AUDEBERT (JEAN BAPTISTE) & LOUIS JEAN PIERRE VIEILLOT [Oiseaux dorés ou à reflets métalliques:] Histoire naturelle et générale des colibris, oiseaux-mouches, jacamars et promerops. II: ...des grimpereaux et des oiseaux de paradis, 2 vol., FIRST EDITION, ONE OF 200 FOLIO COPIES, WITH THE CAPTIONS PRINTED IN GOLD, Paris, Desray, [1800]-1802

When nature meets artistry, the results take flight. Simon Barnes explores three of the greatest works in the history of ornithology

It's been called the most beautiful finch in the world: purple, yellow, green, red and blue, colours recklessly laid on with, it seems, no other purpose than to delight the human eye. But it's as wild as anything that lives, you can find it only in Australia and it was first described by the great ornithologist John Gould in 1841.

The bird is so impossibly lovely that he named it after his wife, Elizabeth. The Lady Gouldian finch commemorates a great artist – two great artists – and their great partnership. Elizabeth died three years before the bird was named, and seven years before her greatest achievement was revealed to a stunned public.

The Birds of Australia – which will be offered in the Wassenaar Zoo Library sale in London on 30 May, where the more than 2,400 volumes include exceptional zoological works by Daniel Giraud Elliot and François Levaillant – was published in seven volumes in 1848. It is one of the great works of ornithology: as beautiful as it was pioneering. And the hand of Mrs Gould is on most of those impossibly gorgeous – and impossibly accurate – illustrations.

She was never 'Lady' Gould: neither she nor her husband were grand enough to possess or be given a title. John was the son of a gardener who initially trained as a gardener himself; Elizabeth was a governess with a talent for drawing.

John had a vast enthusiasm for natural history, and he caught the wave of the world's growing fascination with the subject. He switched from gardening to taxidermy – stuffed birds and mammals were increasingly sought-after items – and his great coup was stuffing a giraffe for George IV.

His immense skill saw him appointed as the first curator for the Zoological Society of London, but John, with apparently limitless funds of energy, saw this only as a beginning.

His most significant contribution to science came when he worked on the collections that Darwin brought back from the voyage of the Beagle: especially the birds of the Galapagos.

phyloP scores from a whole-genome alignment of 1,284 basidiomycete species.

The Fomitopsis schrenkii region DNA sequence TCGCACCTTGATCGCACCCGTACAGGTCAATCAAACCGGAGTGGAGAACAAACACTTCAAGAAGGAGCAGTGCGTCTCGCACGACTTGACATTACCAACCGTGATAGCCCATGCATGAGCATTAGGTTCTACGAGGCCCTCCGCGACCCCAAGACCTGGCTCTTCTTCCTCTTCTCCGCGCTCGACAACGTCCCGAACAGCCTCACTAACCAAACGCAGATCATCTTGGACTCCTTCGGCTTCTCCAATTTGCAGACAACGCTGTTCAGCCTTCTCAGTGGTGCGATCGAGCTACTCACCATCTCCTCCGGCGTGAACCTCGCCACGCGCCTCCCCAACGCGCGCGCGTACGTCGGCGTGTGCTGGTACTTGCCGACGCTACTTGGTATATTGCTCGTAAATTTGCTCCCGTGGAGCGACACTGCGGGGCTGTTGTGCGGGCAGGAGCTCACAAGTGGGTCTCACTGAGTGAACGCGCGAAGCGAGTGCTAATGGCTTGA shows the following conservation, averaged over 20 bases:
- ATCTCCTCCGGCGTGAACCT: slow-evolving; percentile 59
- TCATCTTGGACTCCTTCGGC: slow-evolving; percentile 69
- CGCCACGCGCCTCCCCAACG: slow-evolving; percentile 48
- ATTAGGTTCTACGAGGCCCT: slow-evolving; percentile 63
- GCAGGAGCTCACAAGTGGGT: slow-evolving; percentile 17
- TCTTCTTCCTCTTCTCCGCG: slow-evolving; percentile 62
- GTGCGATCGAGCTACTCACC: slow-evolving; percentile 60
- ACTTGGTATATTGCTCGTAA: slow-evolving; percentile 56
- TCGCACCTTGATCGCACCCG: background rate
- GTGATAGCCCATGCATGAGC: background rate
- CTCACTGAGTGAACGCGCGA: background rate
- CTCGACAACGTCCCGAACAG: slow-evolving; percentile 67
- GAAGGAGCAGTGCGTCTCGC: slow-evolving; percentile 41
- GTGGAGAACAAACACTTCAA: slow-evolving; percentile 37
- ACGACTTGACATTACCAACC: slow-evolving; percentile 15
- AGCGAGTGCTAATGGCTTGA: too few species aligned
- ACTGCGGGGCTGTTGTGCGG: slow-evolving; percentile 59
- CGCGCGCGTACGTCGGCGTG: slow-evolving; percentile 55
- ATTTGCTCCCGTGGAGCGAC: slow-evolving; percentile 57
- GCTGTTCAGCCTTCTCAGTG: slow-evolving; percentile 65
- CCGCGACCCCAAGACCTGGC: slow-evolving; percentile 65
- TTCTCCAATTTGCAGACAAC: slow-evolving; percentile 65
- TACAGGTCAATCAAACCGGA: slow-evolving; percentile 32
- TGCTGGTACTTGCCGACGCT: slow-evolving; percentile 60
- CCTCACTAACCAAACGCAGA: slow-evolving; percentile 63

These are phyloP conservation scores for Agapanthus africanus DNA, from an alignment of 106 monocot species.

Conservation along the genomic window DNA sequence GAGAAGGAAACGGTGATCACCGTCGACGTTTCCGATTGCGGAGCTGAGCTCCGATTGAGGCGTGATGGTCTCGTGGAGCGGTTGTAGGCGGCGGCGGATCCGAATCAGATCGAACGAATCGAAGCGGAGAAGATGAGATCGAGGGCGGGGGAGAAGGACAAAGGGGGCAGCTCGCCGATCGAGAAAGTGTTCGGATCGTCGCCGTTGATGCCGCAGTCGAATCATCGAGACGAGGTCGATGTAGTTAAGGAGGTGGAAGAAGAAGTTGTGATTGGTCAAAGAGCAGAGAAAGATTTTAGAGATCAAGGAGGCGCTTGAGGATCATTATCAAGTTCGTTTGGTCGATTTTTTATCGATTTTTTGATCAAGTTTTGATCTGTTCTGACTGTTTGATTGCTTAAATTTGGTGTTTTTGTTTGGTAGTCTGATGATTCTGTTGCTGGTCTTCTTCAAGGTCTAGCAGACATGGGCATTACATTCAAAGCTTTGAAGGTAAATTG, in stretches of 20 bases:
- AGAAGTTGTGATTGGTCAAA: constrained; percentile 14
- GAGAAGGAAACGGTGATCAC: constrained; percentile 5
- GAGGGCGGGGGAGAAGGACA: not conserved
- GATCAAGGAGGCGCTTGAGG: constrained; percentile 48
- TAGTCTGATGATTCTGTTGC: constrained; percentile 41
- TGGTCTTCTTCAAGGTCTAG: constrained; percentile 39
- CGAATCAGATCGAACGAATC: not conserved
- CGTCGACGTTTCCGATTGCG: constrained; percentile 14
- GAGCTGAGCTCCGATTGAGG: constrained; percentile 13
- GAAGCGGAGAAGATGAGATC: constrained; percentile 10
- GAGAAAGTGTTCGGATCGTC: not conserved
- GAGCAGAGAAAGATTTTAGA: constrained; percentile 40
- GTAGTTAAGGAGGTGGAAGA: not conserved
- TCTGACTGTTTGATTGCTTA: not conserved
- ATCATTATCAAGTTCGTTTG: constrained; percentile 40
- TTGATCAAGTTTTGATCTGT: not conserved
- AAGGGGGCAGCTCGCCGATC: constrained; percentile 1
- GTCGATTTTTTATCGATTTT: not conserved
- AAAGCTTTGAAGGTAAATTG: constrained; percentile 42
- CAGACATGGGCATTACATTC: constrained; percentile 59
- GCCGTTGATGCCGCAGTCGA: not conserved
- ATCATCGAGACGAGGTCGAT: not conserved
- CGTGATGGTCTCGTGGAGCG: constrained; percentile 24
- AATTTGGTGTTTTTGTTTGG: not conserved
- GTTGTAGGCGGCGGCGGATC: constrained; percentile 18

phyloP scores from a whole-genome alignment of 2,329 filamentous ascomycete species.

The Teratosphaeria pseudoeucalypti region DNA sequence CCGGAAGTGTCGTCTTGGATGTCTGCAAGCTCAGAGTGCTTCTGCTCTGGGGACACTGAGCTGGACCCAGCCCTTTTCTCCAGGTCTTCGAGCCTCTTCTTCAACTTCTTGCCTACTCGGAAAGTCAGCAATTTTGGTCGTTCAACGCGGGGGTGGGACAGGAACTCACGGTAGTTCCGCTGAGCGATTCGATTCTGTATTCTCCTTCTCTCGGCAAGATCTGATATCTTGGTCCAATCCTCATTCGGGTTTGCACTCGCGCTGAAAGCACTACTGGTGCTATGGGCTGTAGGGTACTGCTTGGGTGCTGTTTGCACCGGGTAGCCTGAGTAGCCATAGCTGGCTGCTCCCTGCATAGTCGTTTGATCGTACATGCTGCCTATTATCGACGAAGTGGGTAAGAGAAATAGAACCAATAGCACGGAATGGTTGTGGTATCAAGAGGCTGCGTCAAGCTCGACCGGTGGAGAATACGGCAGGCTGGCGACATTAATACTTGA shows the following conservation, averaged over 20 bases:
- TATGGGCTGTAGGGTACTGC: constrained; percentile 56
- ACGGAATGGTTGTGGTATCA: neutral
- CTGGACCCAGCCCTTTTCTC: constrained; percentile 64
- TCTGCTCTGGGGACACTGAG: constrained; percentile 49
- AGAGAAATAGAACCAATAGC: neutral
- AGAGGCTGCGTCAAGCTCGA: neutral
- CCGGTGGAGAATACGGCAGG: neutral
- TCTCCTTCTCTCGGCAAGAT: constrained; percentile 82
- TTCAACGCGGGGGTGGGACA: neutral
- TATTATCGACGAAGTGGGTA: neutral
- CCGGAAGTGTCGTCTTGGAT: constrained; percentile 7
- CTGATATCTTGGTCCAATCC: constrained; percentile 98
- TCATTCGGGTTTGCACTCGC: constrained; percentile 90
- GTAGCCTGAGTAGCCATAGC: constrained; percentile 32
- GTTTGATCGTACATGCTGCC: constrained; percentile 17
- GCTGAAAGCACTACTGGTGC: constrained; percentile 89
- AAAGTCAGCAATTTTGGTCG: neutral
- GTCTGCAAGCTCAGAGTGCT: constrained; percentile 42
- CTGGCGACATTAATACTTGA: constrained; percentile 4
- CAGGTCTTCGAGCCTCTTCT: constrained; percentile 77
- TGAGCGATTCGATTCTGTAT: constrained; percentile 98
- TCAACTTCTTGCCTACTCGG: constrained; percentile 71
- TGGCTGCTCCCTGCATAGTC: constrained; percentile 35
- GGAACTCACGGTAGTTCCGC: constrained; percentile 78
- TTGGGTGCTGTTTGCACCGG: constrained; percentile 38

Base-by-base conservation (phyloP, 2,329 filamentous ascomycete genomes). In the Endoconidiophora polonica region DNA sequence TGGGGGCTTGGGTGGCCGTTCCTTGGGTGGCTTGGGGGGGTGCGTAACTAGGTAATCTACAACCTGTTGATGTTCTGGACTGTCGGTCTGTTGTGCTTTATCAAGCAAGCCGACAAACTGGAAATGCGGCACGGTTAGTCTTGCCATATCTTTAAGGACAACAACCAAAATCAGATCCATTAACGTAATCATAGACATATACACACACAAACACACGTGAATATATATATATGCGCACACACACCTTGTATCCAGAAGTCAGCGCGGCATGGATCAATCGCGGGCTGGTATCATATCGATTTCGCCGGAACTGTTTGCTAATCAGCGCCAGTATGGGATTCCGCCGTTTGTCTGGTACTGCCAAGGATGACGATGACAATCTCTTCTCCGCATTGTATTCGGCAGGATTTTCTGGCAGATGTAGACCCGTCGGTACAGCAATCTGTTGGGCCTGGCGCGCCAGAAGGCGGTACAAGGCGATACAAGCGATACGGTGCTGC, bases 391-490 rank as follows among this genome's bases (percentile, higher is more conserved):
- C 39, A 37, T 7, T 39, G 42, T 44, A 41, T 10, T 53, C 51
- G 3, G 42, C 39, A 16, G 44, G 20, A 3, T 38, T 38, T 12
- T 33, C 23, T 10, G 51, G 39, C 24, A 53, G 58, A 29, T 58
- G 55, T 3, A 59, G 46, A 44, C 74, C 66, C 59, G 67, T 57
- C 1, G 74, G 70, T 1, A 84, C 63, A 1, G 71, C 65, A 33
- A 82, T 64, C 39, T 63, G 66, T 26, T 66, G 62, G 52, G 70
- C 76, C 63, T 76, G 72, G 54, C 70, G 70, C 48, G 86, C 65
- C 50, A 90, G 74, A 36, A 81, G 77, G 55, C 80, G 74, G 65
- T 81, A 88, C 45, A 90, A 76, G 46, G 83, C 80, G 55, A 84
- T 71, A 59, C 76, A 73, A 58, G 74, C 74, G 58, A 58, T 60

His job was to describe them for science. He saw the point that Darwin missed, at least when it came to the famous group known as Darwin's finches. What mattered was that superficially similar birds from different islands varied so much that they were entirely different species. How could this be? Darwin eventually answered the question that had been raised by Gould's superlative eye for detail. It was, of course, survival of the fittest.

Gould was turning into an institution. He was a great organiser, a terrific entrepreneur, and deeply committed to his subject. He became one of the great presenters of nature to the nature-deprived people of the ever-growing cities, the David Attenborough of his time. He started to produce brilliantly illustrated books about wildlife, and Elizabeth's abilities were an essential part of this. Gould had a talent for other people's talents: recognising them, organising them, getting the most from them.

In 1832, he produced his first book, A Century of Birds from the Himalaya Mountains. John's rough drawings were transferred to lithographic plates by Elizabeth.

This success was followed by many others. John, always keen on pushing the boundaries, was mad to do a pioneering book on Australia. The problem was a shortage of specimens: that is to say, dead birds to draw. The answer was to go to Australia and get them. The Goulds spent two years there.

It was a partnership that involved others too, among them Elizabeth's brothers Charles and Stephen. At the centre of it all was John's eye: his ability to make field sketches and notes. His aim was to show each bird as a living creature, caught unawares in the middle of its daily life.